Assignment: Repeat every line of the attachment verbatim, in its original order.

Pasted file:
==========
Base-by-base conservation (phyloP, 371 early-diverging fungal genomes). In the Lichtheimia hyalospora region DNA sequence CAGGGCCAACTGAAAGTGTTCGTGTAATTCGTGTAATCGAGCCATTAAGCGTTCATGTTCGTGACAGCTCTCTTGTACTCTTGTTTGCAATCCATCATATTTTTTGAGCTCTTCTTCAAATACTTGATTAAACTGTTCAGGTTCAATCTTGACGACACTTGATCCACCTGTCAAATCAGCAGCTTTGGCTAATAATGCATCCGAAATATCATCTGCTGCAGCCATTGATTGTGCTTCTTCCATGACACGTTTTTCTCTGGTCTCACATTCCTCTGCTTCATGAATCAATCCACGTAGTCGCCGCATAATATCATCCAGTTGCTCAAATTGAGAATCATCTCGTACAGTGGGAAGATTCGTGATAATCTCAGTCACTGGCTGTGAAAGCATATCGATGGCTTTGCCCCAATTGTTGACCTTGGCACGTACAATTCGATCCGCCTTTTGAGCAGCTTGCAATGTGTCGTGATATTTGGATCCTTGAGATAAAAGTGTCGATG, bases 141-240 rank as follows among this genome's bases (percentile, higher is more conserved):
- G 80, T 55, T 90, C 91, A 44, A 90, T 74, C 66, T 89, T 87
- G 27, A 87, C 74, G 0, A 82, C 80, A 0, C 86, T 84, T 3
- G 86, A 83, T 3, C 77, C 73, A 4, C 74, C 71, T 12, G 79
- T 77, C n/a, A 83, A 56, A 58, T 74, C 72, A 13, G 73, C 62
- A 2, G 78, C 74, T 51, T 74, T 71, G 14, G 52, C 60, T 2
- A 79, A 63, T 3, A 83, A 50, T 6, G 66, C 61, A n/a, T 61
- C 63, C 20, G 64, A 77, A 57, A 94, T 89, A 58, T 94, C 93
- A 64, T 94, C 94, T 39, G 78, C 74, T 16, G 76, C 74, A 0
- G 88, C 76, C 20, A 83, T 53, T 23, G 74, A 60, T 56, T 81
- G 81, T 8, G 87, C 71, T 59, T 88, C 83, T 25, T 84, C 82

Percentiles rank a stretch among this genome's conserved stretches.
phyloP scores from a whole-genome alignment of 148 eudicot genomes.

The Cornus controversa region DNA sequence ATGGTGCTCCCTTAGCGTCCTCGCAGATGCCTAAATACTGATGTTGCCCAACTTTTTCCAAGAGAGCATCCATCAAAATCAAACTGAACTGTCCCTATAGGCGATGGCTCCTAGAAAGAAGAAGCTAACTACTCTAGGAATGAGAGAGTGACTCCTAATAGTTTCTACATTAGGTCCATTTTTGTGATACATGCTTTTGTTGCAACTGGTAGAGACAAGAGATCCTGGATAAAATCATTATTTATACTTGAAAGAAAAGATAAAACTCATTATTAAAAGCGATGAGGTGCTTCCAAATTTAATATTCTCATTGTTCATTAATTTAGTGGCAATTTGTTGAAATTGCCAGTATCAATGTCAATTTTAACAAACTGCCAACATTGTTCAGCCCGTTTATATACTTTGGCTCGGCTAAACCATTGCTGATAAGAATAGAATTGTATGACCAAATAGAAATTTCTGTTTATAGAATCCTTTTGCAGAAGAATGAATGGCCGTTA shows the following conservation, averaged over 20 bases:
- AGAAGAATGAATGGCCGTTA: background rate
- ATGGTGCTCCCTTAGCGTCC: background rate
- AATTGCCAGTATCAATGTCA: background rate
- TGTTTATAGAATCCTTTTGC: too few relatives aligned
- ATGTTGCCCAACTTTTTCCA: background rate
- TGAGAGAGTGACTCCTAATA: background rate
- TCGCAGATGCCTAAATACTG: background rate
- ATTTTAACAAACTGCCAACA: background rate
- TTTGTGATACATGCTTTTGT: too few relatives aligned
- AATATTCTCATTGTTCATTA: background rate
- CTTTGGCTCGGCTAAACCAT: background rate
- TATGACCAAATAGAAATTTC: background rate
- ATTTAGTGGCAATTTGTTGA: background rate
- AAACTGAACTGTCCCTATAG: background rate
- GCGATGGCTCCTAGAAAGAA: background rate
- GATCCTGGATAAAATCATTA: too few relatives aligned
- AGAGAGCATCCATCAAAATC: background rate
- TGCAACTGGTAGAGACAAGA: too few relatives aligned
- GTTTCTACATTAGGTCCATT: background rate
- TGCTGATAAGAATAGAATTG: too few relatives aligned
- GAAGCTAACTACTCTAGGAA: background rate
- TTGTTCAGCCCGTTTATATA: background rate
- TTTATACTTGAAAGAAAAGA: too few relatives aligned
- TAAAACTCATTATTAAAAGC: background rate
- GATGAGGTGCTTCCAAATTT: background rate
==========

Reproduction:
Base-by-base conservation (phyloP, 371 early-diverging fungal genomes). In the Lichtheimia hyalospora region DNA sequence CAGGGCCAACTGAAAGTGTTCGTGTAATTCGTGTAATCGAGCCATTAAGCGTTCATGTTCGTGACAGCTCTCTTGTACTCTTGTTTGCAATCCATCATATTTTTTGAGCTCTTCTTCAAATACTTGATTAAACTGTTCAGGTTCAATCTTGACGACACTTGATCCACCTGTCAAATCAGCAGCTTTGGCTAATAATGCATCCGAAATATCATCTGCTGCAGCCATTGATTGTGCTTCTTCCATGACACGTTTTTCTCTGGTCTCACATTCCTCTGCTTCATGAATCAATCCACGTAGTCGCCGCATAATATCATCCAGTTGCTCAAATTGAGAATCATCTCGTACAGTGGGAAGATTCGTGATAATCTCAGTCACTGGCTGTGAAAGCATATCGATGGCTTTGCCCCAATTGTTGACCTTGGCACGTACAATTCGATCCGCCTTTTGAGCAGCTTGCAATGTGTCGTGATATTTGGATCCTTGAGATAAAAGTGTCGATG, bases 141-240 rank as follows among this genome's bases (percentile, higher is more conserved):
- G 80, T 55, T 90, C 91, A 44, A 90, T 74, C 66, T 89, T 87
- G 27, A 87, C 74, G 0, A 82, C 80, A 0, C 86, T 84, T 3
- G 86, A 83, T 3, C 77, C 73, A 4, C 74, C 71, T 12, G 79
- T 77, C n/a, A 83, A 56, A 58, T 74, C 72, A 13, G 73, C 62
- A 2, G 78, C 74, T 51, T 74, T 71, G 14, G 52, C 60, T 2
- A 79, A 63, T 3, A 83, A 50, T 6, G 66, C 61, A n/a, T 61
- C 63, C 20, G 64, A 77, A 57, A 94, T 89, A 58, T 94, C 93
- A 64, T 94, C 94, T 39, G 78, C 74, T 16, G 76, C 74, A 0
- G 88, C 76, C 20, A 83, T 53, T 23, G 74, A 60, T 56, T 81
- G 81, T 8, G 87, C 71, T 59, T 88, C 83, T 25, T 84, C 82

Percentiles rank a stretch among this genome's conserved stretches.
phyloP scores from a whole-genome alignment of 148 eudicot genomes.

The Cornus controversa region DNA sequence ATGGTGCTCCCTTAGCGTCCTCGCAGATGCCTAAATACTGATGTTGCCCAACTTTTTCCAAGAGAGCATCCATCAAAATCAAACTGAACTGTCCCTATAGGCGATGGCTCCTAGAAAGAAGAAGCTAACTACTCTAGGAATGAGAGAGTGACTCCTAATAGTTTCTACATTAGGTCCATTTTTGTGATACATGCTTTTGTTGCAACTGGTAGAGACAAGAGATCCTGGATAAAATCATTATTTATACTTGAAAGAAAAGATAAAACTCATTATTAAAAGCGATGAGGTGCTTCCAAATTTAATATTCTCATTGTTCATTAATTTAGTGGCAATTTGTTGAAATTGCCAGTATCAATGTCAATTTTAACAAACTGCCAACATTGTTCAGCCCGTTTATATACTTTGGCTCGGCTAAACCATTGCTGATAAGAATAGAATTGTATGACCAAATAGAAATTTCTGTTTATAGAATCCTTTTGCAGAAGAATGAATGGCCGTTA shows the following conservation, averaged over 20 bases:
- AGAAGAATGAATGGCCGTTA: background rate
- ATGGTGCTCCCTTAGCGTCC: background rate
- AATTGCCAGTATCAATGTCA: background rate
- TGTTTATAGAATCCTTTTGC: too few relatives aligned
- ATGTTGCCCAACTTTTTCCA: background rate
- TGAGAGAGTGACTCCTAATA: background rate
- TCGCAGATGCCTAAATACTG: background rate
- ATTTTAACAAACTGCCAACA: background rate
- TTTGTGATACATGCTTTTGT: too few relatives aligned
- AATATTCTCATTGTTCATTA: background rate
- CTTTGGCTCGGCTAAACCAT: background rate
- TATGACCAAATAGAAATTTC: background rate
- ATTTAGTGGCAATTTGTTGA: background rate
- AAACTGAACTGTCCCTATAG: background rate
- GCGATGGCTCCTAGAAAGAA: background rate
- GATCCTGGATAAAATCATTA: too few relatives aligned
- AGAGAGCATCCATCAAAATC: background rate
- TGCAACTGGTAGAGACAAGA: too few relatives aligned
- GTTTCTACATTAGGTCCATT: background rate
- TGCTGATAAGAATAGAATTG: too few relatives aligned
- GAAGCTAACTACTCTAGGAA: background rate
- TTGTTCAGCCCGTTTATATA: background rate
- TTTATACTTGAAAGAAAAGA: too few relatives aligned
- TAAAACTCATTATTAAAAGC: background rate
- GATGAGGTGCTTCCAAATTT: background rate